SP: I do indeed remember that Governor came in and did a newsmaker with our bureau and the bureau of Gannet News Service. He said that these were not his decisions. One of the big internal battles that did not get that much attention was who decides what color the terror alert was. It was not Tom Ridge as head of Homeland Security at that time, it was John Ashcroft, the Attorney General. And there has been criticism by Democrats that there's been manipulation. When you go to orange, when you go back to yellow -- about how those terror alerts have been used. Even now it's not up to Mr. Chertoff, the Homeland Security director. It's up to Alberto Gonzales, the Attorney General.
AS: One other thing, if callers are interested, you can go on the Homeland Security website and they actually post the dates the colors change. I was interested, when I looked, just before the bombing threat and suspects in London, that there had been a lot of changes, as the caller suggests, during 2004. Then two in 2005. And no adjustments in 2006 until the recent London threat occurred. There's an astute listener out there!
DR: Cold Spring, KY -- Paul.
Paul: I'm not one of those people who blames the media for everything including tooth decay. But earlier you mentioned that the Democrats don't have a unified message. I'm a little disappointed that the media keep looking for a unified message from the Democrats. I'd rather have individual messages from individual people running for office and hearing what they have to say, rather than something coming from somebody like Karl Rove who never ran for office to my knowledge, never achieved office. Those are the people who are setting the central command-and-control for that party and we never get a chance to vote on that. I'd rather hear individual messages from individual candidates rather than a unified message. We've already seen the failure of the unified message...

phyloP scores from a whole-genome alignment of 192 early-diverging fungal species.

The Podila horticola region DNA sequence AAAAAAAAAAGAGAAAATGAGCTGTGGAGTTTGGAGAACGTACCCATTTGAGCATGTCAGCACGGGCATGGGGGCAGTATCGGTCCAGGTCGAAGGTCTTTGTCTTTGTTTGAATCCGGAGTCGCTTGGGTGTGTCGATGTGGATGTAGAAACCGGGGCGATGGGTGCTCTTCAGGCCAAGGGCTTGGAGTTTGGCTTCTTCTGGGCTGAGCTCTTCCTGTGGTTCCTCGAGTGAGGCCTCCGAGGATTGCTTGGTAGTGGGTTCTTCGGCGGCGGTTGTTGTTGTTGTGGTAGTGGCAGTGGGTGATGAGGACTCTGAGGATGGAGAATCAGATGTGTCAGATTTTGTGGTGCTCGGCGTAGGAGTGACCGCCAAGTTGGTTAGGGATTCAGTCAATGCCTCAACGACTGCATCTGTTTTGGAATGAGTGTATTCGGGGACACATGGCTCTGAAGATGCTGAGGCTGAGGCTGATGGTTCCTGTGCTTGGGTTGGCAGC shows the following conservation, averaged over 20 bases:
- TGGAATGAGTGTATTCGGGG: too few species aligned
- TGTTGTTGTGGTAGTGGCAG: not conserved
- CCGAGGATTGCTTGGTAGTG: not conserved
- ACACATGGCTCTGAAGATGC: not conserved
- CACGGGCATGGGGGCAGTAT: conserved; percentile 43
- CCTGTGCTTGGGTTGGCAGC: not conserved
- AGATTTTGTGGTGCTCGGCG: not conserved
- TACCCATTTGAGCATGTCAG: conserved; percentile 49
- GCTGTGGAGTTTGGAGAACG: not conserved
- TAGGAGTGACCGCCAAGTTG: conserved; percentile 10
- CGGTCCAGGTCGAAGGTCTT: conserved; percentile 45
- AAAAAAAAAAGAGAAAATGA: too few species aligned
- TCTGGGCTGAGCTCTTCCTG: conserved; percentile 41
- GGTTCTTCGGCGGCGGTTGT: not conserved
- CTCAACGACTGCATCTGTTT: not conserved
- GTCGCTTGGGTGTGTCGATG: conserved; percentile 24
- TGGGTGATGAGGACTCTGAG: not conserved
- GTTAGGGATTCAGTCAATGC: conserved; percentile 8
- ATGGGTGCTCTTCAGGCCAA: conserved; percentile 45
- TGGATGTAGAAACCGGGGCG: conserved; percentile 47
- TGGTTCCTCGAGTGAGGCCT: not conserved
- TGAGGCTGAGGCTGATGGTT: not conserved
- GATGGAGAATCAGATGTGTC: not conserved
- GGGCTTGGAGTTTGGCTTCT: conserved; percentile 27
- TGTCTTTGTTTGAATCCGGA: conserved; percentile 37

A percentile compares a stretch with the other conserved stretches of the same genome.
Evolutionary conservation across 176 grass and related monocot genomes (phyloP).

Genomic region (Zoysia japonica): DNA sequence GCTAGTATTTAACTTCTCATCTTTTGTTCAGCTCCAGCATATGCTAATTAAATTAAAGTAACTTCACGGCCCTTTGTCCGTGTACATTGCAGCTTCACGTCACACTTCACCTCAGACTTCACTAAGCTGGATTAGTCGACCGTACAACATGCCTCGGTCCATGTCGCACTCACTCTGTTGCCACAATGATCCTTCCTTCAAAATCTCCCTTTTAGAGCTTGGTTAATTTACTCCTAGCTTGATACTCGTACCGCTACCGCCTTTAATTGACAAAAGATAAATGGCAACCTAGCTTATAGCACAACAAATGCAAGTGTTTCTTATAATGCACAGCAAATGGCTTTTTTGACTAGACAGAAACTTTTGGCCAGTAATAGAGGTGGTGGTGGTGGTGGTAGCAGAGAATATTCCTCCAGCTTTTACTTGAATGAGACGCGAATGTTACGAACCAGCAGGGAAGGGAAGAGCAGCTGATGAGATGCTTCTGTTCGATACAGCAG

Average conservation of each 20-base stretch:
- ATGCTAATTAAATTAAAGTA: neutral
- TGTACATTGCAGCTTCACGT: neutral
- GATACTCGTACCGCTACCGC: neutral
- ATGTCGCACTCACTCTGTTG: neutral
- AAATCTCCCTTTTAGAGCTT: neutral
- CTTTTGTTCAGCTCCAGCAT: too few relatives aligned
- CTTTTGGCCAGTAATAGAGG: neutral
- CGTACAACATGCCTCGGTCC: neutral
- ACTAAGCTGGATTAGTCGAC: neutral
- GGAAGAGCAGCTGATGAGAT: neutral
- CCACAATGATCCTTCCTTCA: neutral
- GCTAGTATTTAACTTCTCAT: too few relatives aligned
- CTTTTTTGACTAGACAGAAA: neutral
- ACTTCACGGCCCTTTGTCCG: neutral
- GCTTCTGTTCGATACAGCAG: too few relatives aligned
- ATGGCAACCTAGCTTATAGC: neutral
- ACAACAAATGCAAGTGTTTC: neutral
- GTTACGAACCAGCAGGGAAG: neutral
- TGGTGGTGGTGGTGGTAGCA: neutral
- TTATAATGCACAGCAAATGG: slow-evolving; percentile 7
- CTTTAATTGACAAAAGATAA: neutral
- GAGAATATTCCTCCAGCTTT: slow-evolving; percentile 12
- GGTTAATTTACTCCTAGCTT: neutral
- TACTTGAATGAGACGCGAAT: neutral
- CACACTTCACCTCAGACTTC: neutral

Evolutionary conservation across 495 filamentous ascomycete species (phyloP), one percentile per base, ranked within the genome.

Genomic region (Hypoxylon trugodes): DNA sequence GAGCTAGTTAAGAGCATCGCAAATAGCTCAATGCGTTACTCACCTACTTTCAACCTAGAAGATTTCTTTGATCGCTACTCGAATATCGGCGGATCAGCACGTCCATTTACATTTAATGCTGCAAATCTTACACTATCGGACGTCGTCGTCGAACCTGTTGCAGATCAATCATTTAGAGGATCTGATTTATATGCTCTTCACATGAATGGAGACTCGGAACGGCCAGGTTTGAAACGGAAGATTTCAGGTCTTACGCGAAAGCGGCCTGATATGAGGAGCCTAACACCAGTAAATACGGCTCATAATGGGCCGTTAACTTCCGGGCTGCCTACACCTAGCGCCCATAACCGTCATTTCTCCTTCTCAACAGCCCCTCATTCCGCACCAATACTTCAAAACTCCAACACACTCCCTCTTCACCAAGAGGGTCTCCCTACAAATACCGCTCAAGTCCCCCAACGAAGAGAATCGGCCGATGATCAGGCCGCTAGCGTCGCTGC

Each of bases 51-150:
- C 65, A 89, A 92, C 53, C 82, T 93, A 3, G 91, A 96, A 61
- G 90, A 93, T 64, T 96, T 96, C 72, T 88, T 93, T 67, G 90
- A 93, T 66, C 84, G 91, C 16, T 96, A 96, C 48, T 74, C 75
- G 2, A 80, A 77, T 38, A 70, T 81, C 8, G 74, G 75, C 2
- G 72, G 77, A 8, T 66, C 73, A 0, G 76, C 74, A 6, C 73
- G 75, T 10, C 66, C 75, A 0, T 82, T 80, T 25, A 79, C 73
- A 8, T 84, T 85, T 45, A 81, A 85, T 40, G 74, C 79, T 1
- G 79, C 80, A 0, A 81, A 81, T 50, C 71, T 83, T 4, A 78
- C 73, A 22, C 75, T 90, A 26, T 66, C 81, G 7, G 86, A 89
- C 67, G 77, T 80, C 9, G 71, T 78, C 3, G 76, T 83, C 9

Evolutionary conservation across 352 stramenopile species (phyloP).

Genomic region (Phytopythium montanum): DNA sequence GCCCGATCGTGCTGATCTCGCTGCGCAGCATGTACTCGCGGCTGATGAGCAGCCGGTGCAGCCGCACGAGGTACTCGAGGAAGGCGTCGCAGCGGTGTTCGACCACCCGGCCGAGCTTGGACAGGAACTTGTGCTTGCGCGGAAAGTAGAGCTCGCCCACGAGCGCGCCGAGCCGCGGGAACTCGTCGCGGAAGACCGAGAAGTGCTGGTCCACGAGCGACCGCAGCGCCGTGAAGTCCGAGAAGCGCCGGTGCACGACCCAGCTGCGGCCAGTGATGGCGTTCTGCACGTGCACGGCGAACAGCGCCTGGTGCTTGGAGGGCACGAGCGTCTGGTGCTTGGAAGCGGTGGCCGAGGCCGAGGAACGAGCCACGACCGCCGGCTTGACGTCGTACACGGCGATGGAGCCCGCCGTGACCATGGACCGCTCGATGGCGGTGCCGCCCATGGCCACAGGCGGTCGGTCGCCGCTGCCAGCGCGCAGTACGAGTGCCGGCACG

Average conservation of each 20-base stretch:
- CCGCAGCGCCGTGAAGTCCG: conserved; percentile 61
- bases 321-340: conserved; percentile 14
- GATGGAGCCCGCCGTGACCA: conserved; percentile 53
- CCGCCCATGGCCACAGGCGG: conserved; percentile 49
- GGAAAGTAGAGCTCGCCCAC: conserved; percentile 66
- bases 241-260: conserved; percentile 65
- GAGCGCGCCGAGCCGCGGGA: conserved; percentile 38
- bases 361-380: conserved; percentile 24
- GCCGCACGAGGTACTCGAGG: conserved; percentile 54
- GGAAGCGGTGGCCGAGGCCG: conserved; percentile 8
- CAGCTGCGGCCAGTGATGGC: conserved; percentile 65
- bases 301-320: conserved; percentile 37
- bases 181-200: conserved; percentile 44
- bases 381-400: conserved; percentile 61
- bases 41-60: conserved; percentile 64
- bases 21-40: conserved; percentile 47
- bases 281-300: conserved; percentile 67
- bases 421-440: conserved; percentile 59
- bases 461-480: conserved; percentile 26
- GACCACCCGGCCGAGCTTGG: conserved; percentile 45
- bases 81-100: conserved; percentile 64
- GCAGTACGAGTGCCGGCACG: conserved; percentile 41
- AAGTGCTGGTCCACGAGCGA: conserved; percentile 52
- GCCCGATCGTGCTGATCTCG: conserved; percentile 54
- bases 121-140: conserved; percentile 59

AS: This is a two-edged sword. A party is always trying very hard to communicate and communicate en masse. There are Democrats themselves who complain that they wish they had a party leadership that could communicate better with one cohesive message. I think what Susan was responding to is that the American public is divided on what to do about Iraq, let alone the candidates themselves. What the Democrats are struggling to do is not necessarily agree on the idea of exiting or exiting safely or even trying to achieve something which is worthwhile in Iraq. But what pollsters are saying is they're saying that they want an exit. They're not with Bush on "we have to win." They don't believe the "war on terrorism" he's describing is winnable and not in the near term. I'm always sympathetic to the idea that there should be nuanced messages. But Democrats themselves are trying very hard to have this bumper sticker...
CC: To Alexis' point -- I think what you see out of Democrats at the moment... when you talk to Democrats privately and you say "What is the message of the campaign?" they'll say it's "change vs. status quo." That's a broad, umbrella message. But they recognize that Ken Lucas in Kentucky has to run on a different message of change than does, say, Joe Courtney, who's running against Rob Simmons in the 2nd District of Connecticut where John Kerry won by 8 or 9 points. So I think you have an umbrella message. But they understand that micromanaging these races -- if you squeeze something too tight, you're likely to kill it. They understand that... But they want an overall message of change, and that gets back to that "Had enough?" "Aren't we ready for something different?"
AS: In Connecticut, voters certainly seized that opportunity to have disparate representation and the idea of Joe Lieberman splitting off and becoming an Independent.
DR: Here's an email from James. "Earlier this week ...Al Gore went on MTV's Video Music Awards to bring some consciousness to the younger generation about the state of the environment. Of course everyone cheered and applauded but I'm doubtful it really sunk in our minds how serious it is. What do you think it will take for people under 30 like myself, with all our H-3's and bling-bling, to wake up and realize that this is a problem we and our children will most likely be facing?"
SP: I disagree with James. I think the issue of global warming and climate change -- the environmental issue of our time -- is beginning to sink in. I think Al Gore movie, "An Inconvenient Truth," has had a pretty big effect on a certain segment of the audience. You also see evangelical Christian leaders adopting this as a cause. Protection of God's creation. So I think there is an emerging consensus on global warming that's not going to see results until the next president